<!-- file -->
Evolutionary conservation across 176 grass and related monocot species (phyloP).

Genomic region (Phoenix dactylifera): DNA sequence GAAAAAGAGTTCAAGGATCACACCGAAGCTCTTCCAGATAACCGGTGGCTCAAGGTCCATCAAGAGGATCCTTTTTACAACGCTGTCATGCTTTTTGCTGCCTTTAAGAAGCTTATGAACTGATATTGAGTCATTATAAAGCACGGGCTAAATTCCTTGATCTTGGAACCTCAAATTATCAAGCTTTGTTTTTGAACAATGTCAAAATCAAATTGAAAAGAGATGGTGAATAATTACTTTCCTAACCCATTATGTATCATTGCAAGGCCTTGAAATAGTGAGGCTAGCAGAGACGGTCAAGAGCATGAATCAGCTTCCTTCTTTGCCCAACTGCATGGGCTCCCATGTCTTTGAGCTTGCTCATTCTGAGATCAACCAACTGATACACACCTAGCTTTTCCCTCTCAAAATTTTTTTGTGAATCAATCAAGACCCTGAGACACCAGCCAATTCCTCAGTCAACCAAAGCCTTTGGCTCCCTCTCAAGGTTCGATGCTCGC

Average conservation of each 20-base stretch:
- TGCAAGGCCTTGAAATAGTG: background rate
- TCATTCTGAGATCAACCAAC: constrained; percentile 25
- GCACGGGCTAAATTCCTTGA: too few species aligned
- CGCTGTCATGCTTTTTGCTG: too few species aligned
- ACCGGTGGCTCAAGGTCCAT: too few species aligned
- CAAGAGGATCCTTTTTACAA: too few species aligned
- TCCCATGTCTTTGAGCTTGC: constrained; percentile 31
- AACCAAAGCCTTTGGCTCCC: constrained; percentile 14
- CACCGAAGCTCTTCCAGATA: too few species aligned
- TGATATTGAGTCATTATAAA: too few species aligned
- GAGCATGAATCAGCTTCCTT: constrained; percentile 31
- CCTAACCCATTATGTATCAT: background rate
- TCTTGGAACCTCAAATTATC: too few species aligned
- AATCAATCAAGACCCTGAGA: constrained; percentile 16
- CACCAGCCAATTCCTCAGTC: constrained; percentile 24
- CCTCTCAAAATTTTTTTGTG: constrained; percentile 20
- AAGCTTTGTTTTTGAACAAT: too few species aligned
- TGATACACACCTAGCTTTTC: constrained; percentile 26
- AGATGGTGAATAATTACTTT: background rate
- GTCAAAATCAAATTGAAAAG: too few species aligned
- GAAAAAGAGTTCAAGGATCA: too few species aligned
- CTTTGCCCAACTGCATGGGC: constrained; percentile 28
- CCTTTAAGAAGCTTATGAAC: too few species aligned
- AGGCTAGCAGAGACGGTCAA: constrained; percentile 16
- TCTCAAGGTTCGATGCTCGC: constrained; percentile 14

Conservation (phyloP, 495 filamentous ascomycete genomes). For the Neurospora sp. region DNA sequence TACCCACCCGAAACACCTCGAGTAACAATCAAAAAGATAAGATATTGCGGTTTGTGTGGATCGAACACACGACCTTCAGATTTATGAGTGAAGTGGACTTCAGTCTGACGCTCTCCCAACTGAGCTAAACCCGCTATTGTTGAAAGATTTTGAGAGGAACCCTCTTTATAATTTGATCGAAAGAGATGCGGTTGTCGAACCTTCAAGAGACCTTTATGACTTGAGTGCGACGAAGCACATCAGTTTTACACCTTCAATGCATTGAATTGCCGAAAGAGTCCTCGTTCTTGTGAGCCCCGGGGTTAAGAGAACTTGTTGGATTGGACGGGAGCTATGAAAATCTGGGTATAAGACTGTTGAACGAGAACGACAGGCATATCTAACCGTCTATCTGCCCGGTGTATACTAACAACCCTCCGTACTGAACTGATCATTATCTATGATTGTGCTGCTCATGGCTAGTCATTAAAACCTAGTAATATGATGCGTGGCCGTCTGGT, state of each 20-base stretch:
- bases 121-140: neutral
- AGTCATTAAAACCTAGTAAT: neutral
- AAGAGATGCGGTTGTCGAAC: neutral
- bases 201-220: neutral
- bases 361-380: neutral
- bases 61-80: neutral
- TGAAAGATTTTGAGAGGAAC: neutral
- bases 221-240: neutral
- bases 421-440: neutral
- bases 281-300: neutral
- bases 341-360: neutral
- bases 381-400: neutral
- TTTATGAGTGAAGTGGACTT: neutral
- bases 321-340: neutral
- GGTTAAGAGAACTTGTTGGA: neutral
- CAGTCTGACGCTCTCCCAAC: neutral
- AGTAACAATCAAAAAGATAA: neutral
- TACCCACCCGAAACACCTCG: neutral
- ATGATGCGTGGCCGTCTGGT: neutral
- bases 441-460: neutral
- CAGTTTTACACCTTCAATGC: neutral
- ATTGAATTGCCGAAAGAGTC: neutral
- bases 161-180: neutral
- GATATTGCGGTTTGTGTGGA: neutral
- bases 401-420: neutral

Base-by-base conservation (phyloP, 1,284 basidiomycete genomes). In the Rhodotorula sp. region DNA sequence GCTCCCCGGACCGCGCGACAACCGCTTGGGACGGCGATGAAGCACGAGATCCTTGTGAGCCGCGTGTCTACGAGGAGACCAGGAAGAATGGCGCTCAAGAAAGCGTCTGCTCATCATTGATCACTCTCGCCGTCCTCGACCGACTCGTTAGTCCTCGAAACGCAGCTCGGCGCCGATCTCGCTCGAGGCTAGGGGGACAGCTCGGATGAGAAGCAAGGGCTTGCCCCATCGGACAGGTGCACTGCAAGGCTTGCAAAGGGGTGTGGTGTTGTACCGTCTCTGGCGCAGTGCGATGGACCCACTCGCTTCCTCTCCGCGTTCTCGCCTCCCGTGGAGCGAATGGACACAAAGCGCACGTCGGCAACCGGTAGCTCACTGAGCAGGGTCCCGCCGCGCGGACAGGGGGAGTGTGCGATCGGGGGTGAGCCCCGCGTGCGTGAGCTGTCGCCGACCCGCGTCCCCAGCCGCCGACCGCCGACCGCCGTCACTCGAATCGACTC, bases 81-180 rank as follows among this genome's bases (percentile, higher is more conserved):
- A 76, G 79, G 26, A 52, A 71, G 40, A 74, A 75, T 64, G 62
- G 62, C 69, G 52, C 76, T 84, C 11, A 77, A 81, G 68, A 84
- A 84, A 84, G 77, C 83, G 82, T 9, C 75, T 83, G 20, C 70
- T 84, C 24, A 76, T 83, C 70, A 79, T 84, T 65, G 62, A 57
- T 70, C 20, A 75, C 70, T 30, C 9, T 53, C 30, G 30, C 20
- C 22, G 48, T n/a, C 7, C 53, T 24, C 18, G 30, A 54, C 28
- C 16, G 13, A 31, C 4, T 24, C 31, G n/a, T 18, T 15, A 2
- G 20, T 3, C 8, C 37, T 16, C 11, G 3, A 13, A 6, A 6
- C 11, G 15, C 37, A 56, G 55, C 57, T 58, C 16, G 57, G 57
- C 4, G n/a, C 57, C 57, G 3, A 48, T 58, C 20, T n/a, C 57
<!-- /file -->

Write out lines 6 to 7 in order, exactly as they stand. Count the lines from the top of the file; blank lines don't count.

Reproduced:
- GCACGGGCTAAATTCCTTGA: too few species aligned
- CGCTGTCATGCTTTTTGCTG: too few species aligned